On Wednesdays, I share posts, fables, songs, poems, quotations, TEDx Talks, cartoons, and books that have inspired and motivated me on my writing journey. I hope these posts will give writers, artists, and other creatives a mid-week boost.
In a recent post on the Writer Unboxed blog, award-winning author Jennifer De Leon shared advice for first-generation writers. Here’s an excerpt from that post:
Much has been said about being a first-generation college graduate, or a first-time home buyer, or the first woman in space. But being the first writer in the family is such a unique and often emotional experience. Here are a few things that have helped me.
Remember that it’s a job. It’s easy to say now, but for a long time I didn’t see writing as “a real job.” It was my hobby. It was something I did when I felt like it. I didn’t have any real deadlines. I now have contracts with publishing houses, deadlines for my agent and my editor, deliverables (such as this blog post!), and research to do for my next book. For a very long time, I did not get paid for my writing. But if I could go back in time, I would tell my younger self: it is a job, whether you get paid or not. It’s work. Real work. Really hard work, sometimes. It’s not frivolous. It matters. So: roll up your sleeves, make a schedule, commit to your art, and get to work.
Write about them. Yes, write about your family. For me, this helped bridge the gap between my identity as a writer and my relationships with family members. I have written about my parents, extended relatives, children, husband, and sisters, in my creative nonfiction essays. And in my novels and short stories, I often pinch certain characteristics from family members and give them to fictional characters. This doesn’t work for everyone, of course, but for me, I find that it is a privilege to finally be able to bring often marginalized stories, to the center. I love this quote by playwright Suzan-Lori Parks: “Write for them, fight for them.”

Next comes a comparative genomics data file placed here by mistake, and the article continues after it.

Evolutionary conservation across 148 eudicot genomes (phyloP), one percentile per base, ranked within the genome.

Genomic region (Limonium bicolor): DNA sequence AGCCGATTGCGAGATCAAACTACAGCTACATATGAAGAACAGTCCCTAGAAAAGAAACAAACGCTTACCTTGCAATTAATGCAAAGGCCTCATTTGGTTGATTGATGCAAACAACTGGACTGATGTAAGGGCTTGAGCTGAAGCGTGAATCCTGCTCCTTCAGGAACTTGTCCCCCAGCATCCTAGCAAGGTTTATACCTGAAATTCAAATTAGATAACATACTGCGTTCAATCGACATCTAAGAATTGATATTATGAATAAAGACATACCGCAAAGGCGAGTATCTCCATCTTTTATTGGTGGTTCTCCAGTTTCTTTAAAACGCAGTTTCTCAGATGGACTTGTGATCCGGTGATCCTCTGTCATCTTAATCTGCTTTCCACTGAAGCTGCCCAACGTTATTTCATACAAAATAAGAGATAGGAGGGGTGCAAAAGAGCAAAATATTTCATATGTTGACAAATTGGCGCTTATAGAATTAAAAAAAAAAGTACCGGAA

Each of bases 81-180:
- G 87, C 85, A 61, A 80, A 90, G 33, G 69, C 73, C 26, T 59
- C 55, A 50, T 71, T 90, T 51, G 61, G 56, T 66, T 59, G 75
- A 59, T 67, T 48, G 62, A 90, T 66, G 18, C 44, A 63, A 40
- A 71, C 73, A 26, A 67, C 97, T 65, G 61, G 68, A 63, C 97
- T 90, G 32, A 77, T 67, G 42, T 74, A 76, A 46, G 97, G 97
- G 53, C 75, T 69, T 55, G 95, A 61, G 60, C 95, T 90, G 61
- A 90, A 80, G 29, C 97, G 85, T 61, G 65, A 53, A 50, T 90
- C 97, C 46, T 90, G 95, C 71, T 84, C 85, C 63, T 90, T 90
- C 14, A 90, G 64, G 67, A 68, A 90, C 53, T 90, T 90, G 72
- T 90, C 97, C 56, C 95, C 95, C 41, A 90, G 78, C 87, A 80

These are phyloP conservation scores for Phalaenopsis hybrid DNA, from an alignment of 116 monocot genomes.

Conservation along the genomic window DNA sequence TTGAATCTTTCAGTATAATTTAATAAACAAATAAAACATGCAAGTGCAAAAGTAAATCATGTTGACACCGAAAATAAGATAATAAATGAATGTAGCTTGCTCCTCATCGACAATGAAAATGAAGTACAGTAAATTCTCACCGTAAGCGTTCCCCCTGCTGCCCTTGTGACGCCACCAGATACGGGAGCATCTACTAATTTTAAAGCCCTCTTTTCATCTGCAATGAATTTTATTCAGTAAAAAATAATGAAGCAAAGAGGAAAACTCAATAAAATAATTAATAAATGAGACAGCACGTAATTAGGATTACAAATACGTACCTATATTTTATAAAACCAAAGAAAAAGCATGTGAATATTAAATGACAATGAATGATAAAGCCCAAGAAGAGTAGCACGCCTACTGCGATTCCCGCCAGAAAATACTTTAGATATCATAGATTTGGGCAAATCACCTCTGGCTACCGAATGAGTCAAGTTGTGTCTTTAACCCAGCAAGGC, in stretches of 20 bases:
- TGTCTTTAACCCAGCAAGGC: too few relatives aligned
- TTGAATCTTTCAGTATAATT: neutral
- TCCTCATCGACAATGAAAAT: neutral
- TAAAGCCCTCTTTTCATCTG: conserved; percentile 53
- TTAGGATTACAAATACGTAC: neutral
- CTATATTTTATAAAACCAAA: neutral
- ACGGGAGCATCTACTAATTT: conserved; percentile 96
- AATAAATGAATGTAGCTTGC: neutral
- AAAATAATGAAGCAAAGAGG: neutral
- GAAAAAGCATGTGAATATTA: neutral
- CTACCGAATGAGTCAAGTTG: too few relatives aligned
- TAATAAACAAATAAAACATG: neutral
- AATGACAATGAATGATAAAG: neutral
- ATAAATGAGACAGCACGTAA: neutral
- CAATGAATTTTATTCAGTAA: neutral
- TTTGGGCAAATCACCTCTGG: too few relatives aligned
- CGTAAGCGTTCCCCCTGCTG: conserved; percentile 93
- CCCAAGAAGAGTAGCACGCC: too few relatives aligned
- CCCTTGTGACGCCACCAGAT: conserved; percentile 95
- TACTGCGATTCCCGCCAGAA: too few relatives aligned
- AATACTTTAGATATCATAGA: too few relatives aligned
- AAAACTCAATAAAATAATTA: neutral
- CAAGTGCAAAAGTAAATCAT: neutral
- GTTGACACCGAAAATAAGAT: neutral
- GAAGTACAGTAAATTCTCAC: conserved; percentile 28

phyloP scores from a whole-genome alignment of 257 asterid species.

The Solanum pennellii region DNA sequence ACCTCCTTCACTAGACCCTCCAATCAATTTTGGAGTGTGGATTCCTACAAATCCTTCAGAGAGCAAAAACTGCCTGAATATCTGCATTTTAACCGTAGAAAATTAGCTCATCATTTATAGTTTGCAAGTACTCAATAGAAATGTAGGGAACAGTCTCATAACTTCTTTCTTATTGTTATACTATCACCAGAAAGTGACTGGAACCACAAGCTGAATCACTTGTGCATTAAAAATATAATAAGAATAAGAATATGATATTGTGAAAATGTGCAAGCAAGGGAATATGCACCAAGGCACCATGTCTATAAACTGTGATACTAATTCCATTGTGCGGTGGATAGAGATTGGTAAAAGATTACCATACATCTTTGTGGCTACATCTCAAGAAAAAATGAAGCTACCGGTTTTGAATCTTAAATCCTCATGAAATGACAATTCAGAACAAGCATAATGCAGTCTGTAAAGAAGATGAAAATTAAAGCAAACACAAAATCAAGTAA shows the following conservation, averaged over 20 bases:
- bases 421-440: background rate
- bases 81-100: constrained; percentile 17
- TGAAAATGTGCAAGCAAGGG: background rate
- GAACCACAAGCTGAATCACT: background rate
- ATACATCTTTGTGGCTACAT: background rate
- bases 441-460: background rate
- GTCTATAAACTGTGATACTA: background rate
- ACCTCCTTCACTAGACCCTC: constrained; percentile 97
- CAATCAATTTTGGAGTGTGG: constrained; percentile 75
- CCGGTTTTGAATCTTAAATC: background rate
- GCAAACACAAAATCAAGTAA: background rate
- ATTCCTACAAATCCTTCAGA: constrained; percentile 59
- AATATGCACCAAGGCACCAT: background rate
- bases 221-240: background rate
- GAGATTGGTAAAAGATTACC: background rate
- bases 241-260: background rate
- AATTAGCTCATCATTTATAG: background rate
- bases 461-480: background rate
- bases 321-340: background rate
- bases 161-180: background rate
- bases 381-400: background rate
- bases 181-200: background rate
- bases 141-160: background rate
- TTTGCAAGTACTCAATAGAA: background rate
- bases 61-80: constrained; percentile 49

Take your family with you to readings and events. I have taken my mom to countless readings and even the Bread Loaf Writers’ Conference in Sicily. My husband and I have spent time in several writing residencies across the country. I bring my young sons to readings and events. I have a distinct memory of my then three-year-old son running across an enormous stage towards me while I read at the podium. I looked at his sweet face, picked him up, and kept reading.
Know that it’s okay if they don’t “get it.” Sometimes family will say dumb stuff. Or ask questions at holiday tables that make you feel totally deflated. What have you published lately? How much do you get paid for writing a book? How long does it take? What page are you on now? Take it with a grain of salt. Most people don’t know what really goes into being a writer, into publishing a book.
Have a sense of humor. It really does help.
Above all, my advice is to keep going. Being the first writer in the family can be trying at times, joyous and celebratory at others, but above all, it is an honor to be able to do what you love in this life. And by being the first, it means you are helping to carve a path for others.
Source: Writer Unboxed